Like @codatory said, I have managed volunteers in the past. There were benefits, but I don’t think our volunteers did much to negate our labor costs, even though it was something that our comms director was always pushing for.
First, you have to have a strategy for getting volunteers. The church I was at considered volunteering to be part of their DNA, people were always being called upon to volunteer, and once a year, time was even set aside during services to sign up. If you already have people who want to volunteer for IT, great! However, if you don’t, I wouldn’t plan around having volunteers yet.
In addition, you need to place your volunteers well into your department. Before they volunteer, I would encourage you to get coffee with them, and gain a better understanding of their skill level and how trustworthy they are.
Finally, from my experience it is important to realize that just like you need to spend a lot of time training a new person who works for you, you will also need to do this with volunteers. You need to acclimate them to your setup, in some cases provide some training and reinforce best practices. You also won’t see them as much as employees, and they will be more likely to call it off if there is something else that comes up. In some cases, you should probably have a way to keep an eye on what they are doing; where I was at, we would usually have them connect their computer to a screen in my office, so I could see what they were doing for training. However, another purpose for that was if I was letting them make administrative changes, I needed to keep an eye on what they were doing (this helped me avoid some “oopsies”) There are exceptions, but volunteers are generally not a good source of solid long term labor. You can easily spend at least as much time showing them the ropes during the beginning of their time with you, as you would spend doing things yourself. If they are college students or people trying to stay busy while looking for a job (which was really common for us) then there might be a limited amount of time when they can be mostly self-sufficient, while volunteering for you. So you might not get a high payoff in time. That being said, working with volunteers was a great way to build community, and my team of volunteers is something I really miss now that I’ve moved to work at a different church.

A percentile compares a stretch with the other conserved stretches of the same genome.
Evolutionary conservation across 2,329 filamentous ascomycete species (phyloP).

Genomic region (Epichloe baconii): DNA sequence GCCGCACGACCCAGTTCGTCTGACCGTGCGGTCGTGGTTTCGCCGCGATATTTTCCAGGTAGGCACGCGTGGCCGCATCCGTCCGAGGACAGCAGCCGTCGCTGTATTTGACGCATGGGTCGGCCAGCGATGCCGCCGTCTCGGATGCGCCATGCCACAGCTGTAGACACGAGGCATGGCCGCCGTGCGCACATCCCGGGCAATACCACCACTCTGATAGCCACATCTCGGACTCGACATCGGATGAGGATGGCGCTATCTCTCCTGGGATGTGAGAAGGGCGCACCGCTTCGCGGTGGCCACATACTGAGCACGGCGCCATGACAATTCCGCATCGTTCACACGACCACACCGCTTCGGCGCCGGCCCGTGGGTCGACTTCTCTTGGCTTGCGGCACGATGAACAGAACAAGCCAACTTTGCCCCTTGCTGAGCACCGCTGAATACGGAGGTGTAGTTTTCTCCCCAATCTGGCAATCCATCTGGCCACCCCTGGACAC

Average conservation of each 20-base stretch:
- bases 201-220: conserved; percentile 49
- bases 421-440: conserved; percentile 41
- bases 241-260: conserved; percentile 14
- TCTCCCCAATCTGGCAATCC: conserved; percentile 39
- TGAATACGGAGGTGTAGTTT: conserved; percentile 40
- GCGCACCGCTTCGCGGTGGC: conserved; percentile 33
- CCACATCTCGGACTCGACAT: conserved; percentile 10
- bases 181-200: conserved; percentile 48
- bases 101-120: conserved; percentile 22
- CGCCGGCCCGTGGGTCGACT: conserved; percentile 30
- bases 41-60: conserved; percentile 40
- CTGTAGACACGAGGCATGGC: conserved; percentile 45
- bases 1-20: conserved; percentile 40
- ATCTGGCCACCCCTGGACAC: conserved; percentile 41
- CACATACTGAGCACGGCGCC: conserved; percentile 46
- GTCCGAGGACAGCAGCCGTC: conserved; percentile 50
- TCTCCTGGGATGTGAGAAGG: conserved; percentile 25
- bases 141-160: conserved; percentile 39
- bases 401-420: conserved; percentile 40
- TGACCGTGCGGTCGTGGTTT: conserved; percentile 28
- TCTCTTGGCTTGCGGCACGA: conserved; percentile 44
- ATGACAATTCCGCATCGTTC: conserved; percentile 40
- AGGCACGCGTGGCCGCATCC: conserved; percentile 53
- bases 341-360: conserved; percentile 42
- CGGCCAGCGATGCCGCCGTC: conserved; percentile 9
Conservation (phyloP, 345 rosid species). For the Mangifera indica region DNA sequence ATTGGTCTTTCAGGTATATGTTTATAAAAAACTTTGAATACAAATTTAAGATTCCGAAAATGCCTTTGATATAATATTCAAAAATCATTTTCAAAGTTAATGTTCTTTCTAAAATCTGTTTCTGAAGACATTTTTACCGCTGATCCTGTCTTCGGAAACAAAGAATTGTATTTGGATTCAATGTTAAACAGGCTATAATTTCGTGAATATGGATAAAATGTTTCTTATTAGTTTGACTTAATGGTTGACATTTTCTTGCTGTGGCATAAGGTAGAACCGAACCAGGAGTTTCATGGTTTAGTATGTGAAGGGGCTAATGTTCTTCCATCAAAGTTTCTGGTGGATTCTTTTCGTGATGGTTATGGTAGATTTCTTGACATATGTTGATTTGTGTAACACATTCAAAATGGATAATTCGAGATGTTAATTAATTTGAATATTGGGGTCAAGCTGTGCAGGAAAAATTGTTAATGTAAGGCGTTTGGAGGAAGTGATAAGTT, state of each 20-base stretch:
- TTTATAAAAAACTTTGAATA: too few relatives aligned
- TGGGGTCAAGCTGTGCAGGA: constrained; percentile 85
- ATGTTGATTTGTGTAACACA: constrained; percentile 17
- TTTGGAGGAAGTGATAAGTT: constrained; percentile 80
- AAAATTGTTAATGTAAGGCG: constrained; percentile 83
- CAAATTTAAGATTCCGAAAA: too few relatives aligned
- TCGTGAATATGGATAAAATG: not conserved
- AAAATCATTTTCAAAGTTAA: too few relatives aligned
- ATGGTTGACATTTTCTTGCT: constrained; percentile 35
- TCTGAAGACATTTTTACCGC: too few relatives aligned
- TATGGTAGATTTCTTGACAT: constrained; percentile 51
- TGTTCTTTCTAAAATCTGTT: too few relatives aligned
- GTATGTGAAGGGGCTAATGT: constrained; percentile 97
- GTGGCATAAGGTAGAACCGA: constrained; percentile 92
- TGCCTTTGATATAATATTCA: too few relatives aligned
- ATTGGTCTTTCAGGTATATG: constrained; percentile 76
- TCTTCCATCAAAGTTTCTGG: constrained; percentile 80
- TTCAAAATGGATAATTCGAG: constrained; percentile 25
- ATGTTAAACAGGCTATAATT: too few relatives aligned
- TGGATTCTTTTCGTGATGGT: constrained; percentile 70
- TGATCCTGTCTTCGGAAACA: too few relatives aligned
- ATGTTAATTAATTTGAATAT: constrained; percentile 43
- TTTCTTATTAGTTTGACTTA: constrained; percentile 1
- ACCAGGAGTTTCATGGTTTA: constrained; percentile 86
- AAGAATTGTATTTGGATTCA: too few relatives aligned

There are some relatively rare exceptions. My predecessor at the church I am at now was essentially a volunteer. He made a fortune by coming up with a piece of software with two other guys that keeps getting sold from one company to another and doesn’t need to work anymore, so for a while he was working for a dollar a year. However even though he was undoubtedly brilliant, he still didn’t know everything that he probably should have about how to set up and run a church/school environment well. There were some basic things that were missed. And when the school made an administrative change he disagreed with two years ago, he resigned, and left them scrambling to figure out what to do next.
Sorry for the book but essentially what it comes to IMO is I wouldn’t lean too hard on volunteers until you already have a good reliable team in place. Until then, I would focus on building a good community of volunteers (I’ve always felt community is part of what is different about IT Ministries as opposed to IT Departments). When you have a good reliable team that could be used to help negate cost or increase capacity, I would plan for what happens when they leave. For most people, the way volunteers view their post will likely be different from the way paid employees view their post.